Review from

*Genii*:

Bob Farmer is one of those singular figures in the world of magic, whose brain doesn’t work like anyone else’s. A lawyer by trade, he is not a performer, but is a very interesting creator. He’s been marketing and publishing his unique creations for decades (always accompanied by amusing and confusing ad campaigns). Some of his creations that you might be familiar with include “Headhunter,” “*Mutanz*,” and “Deja VooDoo.” You likely know him as a long-time columnist in *MAGIC magazine* and the author of The Bammo Ten Card Deal Dossier.

What has Farmer unleashed on the magic world this time? In The Bammo Tarodiction Toolbox Farmer explores a mathematical system for sorting cards and he has found entertaining ways to exploit this system. The system relies on a ternary (or trinary) number system. What is that you ask? You’re familiar with binary systems, surely; think of ternary systems as the same thing, except there are three digits, instead of two. The second section of the book explains the mathematics involved, but the good news is you don’t need to understand the math in order to do the tricks. You merely need to follow the necessary procedures.

What sort of procedures? Well… (I know this is going to sound dull, but trust me, the tricks that it makes possible are fun, entertaining, and deceptive.) Imagine you have a deck of cards, each of which is marked with (specific, not random) variations of “center, right, left.” If you were to thoroughly shuffle the deck and then deal through the cards, placing each into the pile indicated by the first word, then gather up the cards, then dealing each into the pile indicated by the second word, then gather them up and dealing and gathering a third time, the entire deck would be in a specific order, such as new deck order or Mnemonica. Obviously, dealing through fifty-two cards three times is not something an audience will want to sit through, but the principle can be exploited for smaller groups of cards, and all the tricks in this book use fifteen cards or fewer, keeping dealing time to a minimum.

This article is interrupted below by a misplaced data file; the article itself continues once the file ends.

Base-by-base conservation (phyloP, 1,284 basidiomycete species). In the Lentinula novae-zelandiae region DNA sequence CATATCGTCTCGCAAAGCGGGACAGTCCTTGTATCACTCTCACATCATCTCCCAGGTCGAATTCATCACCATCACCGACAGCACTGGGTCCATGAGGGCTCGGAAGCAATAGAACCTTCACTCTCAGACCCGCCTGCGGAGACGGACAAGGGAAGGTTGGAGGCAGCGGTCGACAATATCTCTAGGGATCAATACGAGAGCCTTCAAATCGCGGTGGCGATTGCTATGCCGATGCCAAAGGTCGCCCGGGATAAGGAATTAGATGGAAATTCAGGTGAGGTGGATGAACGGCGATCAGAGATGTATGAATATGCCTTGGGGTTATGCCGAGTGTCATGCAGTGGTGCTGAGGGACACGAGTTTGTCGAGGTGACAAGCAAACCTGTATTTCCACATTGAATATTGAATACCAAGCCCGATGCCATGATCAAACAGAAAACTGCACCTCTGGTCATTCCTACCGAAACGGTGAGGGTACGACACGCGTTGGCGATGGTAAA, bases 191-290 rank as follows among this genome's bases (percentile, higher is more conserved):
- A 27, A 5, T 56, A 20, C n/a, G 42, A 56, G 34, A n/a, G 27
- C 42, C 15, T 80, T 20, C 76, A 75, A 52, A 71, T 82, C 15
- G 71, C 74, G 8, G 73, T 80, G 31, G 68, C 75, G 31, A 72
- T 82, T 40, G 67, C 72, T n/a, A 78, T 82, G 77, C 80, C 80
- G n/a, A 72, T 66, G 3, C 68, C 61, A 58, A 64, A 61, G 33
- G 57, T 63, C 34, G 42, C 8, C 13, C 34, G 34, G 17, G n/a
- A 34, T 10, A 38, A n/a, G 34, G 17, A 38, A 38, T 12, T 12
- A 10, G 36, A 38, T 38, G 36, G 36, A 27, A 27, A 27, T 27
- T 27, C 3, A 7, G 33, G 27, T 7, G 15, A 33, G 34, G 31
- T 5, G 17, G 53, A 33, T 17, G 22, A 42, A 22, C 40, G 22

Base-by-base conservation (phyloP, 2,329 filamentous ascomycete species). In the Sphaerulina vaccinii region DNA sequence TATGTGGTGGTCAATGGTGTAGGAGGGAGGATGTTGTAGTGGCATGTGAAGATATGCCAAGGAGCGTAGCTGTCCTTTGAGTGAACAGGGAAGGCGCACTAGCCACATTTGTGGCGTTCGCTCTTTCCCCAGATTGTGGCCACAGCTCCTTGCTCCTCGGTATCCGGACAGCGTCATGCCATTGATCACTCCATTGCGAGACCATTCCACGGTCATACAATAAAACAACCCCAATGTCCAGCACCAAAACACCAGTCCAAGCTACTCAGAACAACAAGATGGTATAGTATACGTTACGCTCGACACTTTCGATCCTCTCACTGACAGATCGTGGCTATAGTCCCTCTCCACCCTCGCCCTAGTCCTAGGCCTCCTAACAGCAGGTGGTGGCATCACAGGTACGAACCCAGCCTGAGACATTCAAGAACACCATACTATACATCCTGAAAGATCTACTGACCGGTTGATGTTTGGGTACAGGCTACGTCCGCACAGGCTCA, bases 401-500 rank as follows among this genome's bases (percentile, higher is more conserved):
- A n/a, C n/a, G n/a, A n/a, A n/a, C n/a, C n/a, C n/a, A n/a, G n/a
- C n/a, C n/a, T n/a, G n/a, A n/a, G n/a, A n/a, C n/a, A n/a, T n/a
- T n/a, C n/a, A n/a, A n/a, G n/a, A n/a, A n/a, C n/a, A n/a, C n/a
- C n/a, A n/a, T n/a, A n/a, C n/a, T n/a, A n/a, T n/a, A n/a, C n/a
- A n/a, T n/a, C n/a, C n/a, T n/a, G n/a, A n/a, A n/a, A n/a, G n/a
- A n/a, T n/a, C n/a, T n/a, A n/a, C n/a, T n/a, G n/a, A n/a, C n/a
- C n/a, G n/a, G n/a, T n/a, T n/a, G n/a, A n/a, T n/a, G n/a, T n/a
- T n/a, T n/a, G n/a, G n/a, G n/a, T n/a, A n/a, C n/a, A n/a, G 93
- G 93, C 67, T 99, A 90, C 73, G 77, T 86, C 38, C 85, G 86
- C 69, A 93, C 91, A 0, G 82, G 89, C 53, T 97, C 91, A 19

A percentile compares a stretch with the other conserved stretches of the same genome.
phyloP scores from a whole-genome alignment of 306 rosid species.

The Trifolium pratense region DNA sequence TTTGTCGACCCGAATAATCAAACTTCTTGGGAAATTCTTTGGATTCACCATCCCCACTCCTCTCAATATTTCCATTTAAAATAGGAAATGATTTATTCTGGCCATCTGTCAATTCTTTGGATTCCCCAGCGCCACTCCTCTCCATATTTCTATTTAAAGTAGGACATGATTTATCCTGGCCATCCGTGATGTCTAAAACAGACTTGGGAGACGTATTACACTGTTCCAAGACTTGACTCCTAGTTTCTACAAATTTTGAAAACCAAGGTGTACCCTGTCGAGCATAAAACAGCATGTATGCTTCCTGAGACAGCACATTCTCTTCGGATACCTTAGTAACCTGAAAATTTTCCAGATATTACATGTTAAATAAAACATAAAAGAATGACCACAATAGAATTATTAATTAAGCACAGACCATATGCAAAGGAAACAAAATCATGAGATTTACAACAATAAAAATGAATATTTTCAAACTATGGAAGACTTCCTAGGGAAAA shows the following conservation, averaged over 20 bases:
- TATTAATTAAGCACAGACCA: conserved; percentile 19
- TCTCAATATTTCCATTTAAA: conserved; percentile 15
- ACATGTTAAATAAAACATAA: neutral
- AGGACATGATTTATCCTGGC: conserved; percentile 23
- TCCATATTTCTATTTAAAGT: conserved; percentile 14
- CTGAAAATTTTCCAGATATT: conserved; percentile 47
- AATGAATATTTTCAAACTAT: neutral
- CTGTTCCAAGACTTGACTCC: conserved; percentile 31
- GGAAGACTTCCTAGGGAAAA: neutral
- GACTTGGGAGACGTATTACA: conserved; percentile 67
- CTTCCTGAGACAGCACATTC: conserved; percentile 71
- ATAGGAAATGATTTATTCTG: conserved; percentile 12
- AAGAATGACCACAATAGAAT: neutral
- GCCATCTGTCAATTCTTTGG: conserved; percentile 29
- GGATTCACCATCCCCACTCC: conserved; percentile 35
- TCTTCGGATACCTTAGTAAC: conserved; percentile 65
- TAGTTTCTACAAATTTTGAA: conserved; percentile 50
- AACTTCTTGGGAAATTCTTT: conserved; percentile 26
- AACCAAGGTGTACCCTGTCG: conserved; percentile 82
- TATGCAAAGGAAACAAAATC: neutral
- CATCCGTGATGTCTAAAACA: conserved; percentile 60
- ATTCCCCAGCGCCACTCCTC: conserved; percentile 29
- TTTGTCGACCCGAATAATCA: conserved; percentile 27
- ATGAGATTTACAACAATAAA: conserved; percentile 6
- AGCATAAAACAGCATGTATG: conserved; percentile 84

The challenge with using this system as a method is justifying the dealing and/or making it entertaining. Well, that’s where having a brain like Farmer’s comes in handy; he is nothing if not entertaining.

The tricks include one where you teach a spectator how to cheat at cards, a couple gambling-themed tricks that are reminiscent of “Sympathetic Cards,” some interesting effects involving ESP cards, and a wonderful, elaborate routine using Tarot cards. The manuscript I was originally given for review was 99 pages long, but in the short time since, Farmer has come up with so many new effects that there are addenda, and the book now comes in at 146 pages. The addenda include some really interesting new tricks, ideas, and variations, including a fantastic routine, inspired by “The Tantalizer,” which has long been one of my favorite tricks.

Also included in the manuscript is a reprint of “Tsunami,” a long unavailable gambling manuscript that was, as Farmer says, “universally praised by those who praise universally.” I remember Michael Weber frying me with this at a magic convention many years ago. This is welcome addition to the manuscript, an underrated trick, and I’m glad to finally have a copy of it.

The ternary principle explained here is very interesting and Farmer explains many variations. I’m sure it will continue to inspire a lot of new applications. Serious card men (and math nerds) are going to have fun with this Toolbox.